Tissue heart valves may be fabricated by harvesting a mammalian aortic root including the aortic valve and thereafter fixing the harvested aortic root to crosslink the tissue. Thereafter, the aortic root may be trimmed and employed as heart valve for implantation in human beings. The valve may be mounted to a stent or frame, for example as disclosed in U.S. Pat. No. 5,824,069, issued to Lemole, U.S. Pat. No. 4,816,029, issued to Penney, et al., U.S. Pat. No. 5,716,401, issued to Eberhardt, et al. or U.S. Pat. No. RE 30,912, issued to Hancock. Alternatively, the valve may be implanted without an associated stent, as described in U.S. Pat. No. 5,336,258, issued to Quintero, et al or U.S. Pat. No. 6,074,419, issued to Healy, et al.
 U.S. Pat. No. 5,824,060 issued to Christie, et al. and incorporated herein by reference in its entirety describes a process for heart valve fixation, in which the harvested aortic root is subjected to a fixative fluid to provide a first differential fluid pressure across the tubular wall of the outflow section of the aortic root and a second differential fluid pressure across the valve leaflets. As disclosed, the inflow and outflow sections of the aortic root are coupled to fluid couplings that are in turn coupled to sources of fixative fluid under pressure. The entire assembly is also placed in fixative fluid during the fixation process.
 U.S. Pat. No. 5,830,239 issued to Toomes and incorporated herein by reference in its entirety describes an improvement to the process of the '060 patent, in which only the outflow section of the aortic root is mounted to a fluid coupling and the inflow section of the root is blocked by a plug. The plug is provided with a tube or cannula having an inlet portion extending through the valve leaflets and an outlet opening located in the inflow section of the aortic root, allowing fixative fluid to flow through the valve so that fluid may be applied to both sides of the valve and to the inflow and outflow sections of the aortic root. The fluid coupling is coupled to a source of fixative and the entire assembly is placed in fixative during the fixation process. The process disclosed in the '239 patent substantially simplifies the fixturing process as compared to the '060 patent.
 The present invention is an improvement to the process described in the '239 patent, providing a way to control axial stretch of the aortic root during the fixation process. Because the stretch of the aortic root is controlled, the fixturing system and process of the present invention is intended to produce an increased yield as compared to the process in the '239 patent.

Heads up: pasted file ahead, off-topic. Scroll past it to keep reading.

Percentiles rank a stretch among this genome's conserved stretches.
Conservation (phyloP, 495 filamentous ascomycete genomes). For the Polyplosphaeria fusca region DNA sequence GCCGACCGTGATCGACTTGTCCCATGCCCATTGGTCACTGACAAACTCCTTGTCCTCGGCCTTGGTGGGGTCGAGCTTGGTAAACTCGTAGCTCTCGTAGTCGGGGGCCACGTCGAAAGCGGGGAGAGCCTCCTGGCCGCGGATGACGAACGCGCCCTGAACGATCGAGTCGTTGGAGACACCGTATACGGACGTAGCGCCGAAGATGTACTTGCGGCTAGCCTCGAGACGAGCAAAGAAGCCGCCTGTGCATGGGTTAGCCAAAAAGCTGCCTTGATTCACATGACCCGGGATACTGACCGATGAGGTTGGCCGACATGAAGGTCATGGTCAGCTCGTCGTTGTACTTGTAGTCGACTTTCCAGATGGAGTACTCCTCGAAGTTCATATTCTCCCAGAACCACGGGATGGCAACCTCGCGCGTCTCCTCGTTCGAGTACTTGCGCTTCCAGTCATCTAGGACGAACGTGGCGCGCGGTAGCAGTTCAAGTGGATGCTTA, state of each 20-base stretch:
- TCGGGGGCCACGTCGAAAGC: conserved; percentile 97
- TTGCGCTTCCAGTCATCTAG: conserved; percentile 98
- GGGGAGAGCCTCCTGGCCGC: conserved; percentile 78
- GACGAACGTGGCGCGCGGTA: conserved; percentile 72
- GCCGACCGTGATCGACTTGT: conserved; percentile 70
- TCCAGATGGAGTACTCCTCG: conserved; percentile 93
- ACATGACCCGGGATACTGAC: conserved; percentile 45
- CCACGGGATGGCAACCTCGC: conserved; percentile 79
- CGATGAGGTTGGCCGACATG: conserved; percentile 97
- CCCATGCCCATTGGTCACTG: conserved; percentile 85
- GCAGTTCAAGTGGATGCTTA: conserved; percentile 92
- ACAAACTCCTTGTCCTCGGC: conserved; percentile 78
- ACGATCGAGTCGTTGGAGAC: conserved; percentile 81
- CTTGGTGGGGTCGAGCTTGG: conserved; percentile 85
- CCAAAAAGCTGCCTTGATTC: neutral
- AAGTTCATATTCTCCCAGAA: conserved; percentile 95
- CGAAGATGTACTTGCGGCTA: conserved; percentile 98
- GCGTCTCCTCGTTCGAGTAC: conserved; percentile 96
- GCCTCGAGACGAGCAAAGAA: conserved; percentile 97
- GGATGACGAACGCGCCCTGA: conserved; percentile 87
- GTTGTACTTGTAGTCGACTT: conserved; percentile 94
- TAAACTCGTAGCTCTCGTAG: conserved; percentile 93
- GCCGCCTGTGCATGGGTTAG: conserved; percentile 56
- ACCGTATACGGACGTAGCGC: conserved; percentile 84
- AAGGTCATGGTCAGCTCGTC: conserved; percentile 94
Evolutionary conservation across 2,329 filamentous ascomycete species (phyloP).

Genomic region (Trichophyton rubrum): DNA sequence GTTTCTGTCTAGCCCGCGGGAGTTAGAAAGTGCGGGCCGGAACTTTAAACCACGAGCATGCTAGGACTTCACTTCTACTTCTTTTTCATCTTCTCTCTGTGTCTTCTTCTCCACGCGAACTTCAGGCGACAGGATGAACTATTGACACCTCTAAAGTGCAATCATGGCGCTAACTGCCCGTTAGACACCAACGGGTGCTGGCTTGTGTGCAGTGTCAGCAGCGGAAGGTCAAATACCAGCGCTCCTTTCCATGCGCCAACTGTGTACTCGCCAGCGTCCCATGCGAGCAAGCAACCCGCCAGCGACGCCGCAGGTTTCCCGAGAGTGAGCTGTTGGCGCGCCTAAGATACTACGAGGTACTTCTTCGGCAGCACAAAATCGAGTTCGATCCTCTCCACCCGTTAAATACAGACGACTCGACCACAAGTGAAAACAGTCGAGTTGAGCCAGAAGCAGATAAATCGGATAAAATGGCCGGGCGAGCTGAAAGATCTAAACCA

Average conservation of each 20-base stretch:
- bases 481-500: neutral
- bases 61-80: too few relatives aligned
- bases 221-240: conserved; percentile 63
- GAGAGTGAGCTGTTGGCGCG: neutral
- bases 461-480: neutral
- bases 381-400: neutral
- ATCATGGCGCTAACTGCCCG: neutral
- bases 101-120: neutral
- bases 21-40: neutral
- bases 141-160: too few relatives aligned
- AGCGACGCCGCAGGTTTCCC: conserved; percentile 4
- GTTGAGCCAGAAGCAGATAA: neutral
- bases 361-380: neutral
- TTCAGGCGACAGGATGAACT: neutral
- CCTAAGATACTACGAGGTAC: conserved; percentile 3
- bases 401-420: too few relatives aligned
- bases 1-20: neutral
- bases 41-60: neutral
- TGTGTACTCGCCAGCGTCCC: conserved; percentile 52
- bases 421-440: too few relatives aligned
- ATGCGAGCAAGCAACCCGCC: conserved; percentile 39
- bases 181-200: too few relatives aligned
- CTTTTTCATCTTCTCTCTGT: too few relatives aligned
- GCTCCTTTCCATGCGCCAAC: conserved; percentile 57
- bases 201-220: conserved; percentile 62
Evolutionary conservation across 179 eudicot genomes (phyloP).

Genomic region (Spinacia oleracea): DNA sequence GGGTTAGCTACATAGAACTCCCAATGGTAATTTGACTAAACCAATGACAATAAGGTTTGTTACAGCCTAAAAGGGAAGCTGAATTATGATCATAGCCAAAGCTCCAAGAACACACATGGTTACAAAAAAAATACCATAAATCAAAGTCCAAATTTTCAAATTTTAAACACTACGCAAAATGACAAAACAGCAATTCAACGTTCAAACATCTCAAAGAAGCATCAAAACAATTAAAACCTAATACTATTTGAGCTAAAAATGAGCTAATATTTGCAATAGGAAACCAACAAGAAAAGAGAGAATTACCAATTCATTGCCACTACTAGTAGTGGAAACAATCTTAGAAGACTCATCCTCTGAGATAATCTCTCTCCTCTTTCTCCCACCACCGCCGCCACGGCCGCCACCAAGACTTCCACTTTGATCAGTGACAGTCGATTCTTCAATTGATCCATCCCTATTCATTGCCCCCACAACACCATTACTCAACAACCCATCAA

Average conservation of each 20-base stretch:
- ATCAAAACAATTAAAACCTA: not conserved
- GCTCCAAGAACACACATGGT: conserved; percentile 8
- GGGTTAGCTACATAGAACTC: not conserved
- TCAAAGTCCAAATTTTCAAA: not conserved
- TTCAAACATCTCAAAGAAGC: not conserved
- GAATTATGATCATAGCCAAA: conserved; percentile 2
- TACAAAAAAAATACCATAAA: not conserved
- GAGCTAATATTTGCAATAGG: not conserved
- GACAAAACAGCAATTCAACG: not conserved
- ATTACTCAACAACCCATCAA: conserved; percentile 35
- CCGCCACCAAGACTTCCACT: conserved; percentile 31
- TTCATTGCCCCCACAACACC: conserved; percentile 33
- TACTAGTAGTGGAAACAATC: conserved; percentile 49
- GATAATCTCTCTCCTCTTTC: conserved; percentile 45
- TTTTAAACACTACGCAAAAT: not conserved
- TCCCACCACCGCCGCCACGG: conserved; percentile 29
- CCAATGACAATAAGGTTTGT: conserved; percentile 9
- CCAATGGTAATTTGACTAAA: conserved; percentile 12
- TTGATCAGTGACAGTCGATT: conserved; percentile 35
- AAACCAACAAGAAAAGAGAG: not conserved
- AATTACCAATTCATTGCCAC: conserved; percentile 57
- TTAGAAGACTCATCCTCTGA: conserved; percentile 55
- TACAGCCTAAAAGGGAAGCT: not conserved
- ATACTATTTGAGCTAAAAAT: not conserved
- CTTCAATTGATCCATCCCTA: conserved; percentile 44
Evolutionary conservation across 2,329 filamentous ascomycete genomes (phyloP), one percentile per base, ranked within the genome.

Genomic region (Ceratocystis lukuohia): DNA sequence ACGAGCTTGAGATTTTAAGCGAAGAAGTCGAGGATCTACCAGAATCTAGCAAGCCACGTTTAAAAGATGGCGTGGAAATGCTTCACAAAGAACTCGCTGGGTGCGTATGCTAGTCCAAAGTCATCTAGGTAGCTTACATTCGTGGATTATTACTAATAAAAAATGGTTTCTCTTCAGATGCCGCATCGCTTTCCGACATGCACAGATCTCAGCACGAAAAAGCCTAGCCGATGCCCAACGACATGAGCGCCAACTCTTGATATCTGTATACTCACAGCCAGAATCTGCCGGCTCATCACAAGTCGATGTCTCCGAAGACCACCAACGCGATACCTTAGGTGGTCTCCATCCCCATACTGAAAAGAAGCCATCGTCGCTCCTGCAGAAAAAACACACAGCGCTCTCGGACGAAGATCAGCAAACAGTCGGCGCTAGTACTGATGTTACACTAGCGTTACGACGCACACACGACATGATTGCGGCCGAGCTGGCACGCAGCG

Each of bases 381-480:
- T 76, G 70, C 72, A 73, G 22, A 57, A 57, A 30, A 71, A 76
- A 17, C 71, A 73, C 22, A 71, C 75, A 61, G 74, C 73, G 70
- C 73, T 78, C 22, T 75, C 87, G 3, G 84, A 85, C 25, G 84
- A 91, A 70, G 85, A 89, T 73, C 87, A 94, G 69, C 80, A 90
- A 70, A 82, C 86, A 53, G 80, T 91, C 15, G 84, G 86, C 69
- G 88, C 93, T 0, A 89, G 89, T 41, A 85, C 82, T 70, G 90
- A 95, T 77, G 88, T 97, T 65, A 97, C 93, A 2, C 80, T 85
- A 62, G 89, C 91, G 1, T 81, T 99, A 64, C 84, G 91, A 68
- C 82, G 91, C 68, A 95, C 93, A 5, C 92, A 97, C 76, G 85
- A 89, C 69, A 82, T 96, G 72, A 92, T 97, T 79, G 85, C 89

The fixturing system of the present invention resembles that as described in the '239 patent, in that only a single fluid coupling is employed, preferably part of an outflow plug coupled to the outflow section of the aortic root, and in that the inflow section of the aortic root is blocked by an inflow plug. However, in the present invention, the cannula or tube extending from the inflow plug extends through the valve all the way to the outflow plug. The tube smoothly slides into the outflow plug, allowing for adjustment of the relative positions of the inflow and outflow plug. The outflow plug preferably has a setscrew or other mechanism associated therewith for fixing the location of the inflow plug relative to the ouflow plug. The tube is provided with a series of holes extending along of the tube and arranged to be located on both sides of the valve leaflets, so that a zero pressure differential across the leaflets can be achieved during fixation.
 In use, the outflow section of the aortic root is preferably first coupled to the fluid coupling, which in the preferred embodiment of the invention is part of an outflow plug, around which the outflow section of the aortic root is mounted. The fluid coupling is then coupled to a source of compressed air to close the valve leaflets and a contour ring is placed around the inflow section of the aortic root. The aortic tissue at the end of the inflow section of the aortic root is then folded back over the contour ring and a length of plastic tubing is slid over the tissue and contour ring and is maintained in place, for example, by means of a cable tie. Other mechanisms for restraining the outflow section of the aortic root during fixation may be substituted for the contour ring or the contour ring might, in some embodiments, be attached without prior application of pressure to close the valve leaflets.
 The apertured tube or cannula and the attached inflow plug are then inserted into the aortic root with the tube passing through the valve leaflets and engaging the fluid coupling. The inflow plug attached to the tube is located within the plastic tubing and attached to it by means of cable ties or the like, compressing the tubing around the inflow plug. The fluid coupling is then again attached to a source of compressed air, which is used to inflate the aortic root to a desired pressure and the setscrew is employed to fix the outflow plug to the tube, correspondingly stabilizing the relative location of the inflow and outflow sections of the aortic root and preventing excessive longitudinal stressing during fixation. The assembly is then moved to a fixative bath where the outflow plug is coupled to a source of fixative under pressure, and the assembly is placed into the fixative bath during the fixation process. On completion of fixation, the aortic root is removed and trimmed and may thereafter be mounted to an associated heart valve stent.
 This application is a continuation of Ser. No. 10/131,979, HEART VALVE FIXATION PROCESS AND APPARATUS, filed Apr. 25, 2002.